Bane/Mark Margolis: Have him do exactly what he did in “Breaking Bad.” Just take away the bell and replace it with a teddy bear. Mark Margolis did more acting with his finger, eye brows, cheeks, and nose with that role than most actors do with their entire bodies. Now nearly catatonic after a lifetime of TITAN dependency and then withdrawal, Bane’s role is more of a cameo and nod to more original villains of the past.
Lucious Fox/Samuel L. Jackson: With all due respect to Morgan Freeman… Because Duh! Fox is now the CEO of Wayne Enterprises and rules with an iron fist to protect Mr. Wayne’s family name and fortune to the bitter end. With Alfred having already passed, Fox is now the exclusive secret assistant to technological and morale support for the new Dark Knight; a role that he had put behind him over 20 years before and had no intention of doing again. The demands of running Wayne Enterprises and being Batman’s new tech guru and assistant again puts him at a physical, psychological, and emotional breaking point.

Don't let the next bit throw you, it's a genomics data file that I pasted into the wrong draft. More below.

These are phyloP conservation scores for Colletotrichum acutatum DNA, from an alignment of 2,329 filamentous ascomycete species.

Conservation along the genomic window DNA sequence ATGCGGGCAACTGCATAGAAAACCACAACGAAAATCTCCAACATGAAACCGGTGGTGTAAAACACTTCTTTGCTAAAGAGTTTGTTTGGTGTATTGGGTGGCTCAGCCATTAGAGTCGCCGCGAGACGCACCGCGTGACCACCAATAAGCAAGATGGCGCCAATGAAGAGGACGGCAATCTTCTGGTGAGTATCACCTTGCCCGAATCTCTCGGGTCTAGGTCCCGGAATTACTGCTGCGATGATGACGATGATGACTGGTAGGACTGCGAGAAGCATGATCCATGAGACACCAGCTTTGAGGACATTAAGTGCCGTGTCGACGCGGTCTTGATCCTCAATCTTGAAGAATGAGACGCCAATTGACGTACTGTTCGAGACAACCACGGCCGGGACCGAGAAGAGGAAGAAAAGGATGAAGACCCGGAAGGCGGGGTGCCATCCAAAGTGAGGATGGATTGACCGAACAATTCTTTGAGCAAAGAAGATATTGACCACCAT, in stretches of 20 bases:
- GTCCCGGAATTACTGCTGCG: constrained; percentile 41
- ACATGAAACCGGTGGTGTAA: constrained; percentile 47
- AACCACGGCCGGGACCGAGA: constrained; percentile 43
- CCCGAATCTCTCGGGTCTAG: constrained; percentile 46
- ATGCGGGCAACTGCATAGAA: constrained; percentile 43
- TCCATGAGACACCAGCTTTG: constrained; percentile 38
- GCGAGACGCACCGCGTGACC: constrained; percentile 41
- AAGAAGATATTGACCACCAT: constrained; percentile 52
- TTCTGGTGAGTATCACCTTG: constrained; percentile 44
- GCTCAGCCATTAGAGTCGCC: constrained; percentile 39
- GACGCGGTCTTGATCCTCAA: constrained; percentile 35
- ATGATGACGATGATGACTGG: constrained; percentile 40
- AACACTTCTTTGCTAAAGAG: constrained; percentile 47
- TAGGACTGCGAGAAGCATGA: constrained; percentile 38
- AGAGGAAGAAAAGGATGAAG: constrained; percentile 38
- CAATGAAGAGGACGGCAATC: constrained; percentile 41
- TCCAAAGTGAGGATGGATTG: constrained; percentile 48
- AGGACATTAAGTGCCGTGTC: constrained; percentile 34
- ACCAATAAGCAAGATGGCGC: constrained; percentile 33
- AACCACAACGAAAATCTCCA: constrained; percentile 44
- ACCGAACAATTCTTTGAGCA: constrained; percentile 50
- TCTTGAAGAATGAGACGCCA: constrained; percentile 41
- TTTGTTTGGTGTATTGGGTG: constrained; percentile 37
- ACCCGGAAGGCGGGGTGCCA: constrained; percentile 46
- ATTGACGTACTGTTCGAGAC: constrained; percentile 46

Terry McGinnis/Michael B. Jordon: You want to argue against my casting choice here because he’s not White? Come at me! This guy is a phenomenal actor! I can absolutely imagine an amazing chemistry with Michael Keaton especially regarding training montages and just having him react to having an ailing Bruce Wayne as a mentor.
So there you have it, folks. Yay or nay? Granted this will NEVER happen. In fact, I think I remember reading in an interview somewhere that Tarantino would never do a superhero film even if he wanted to.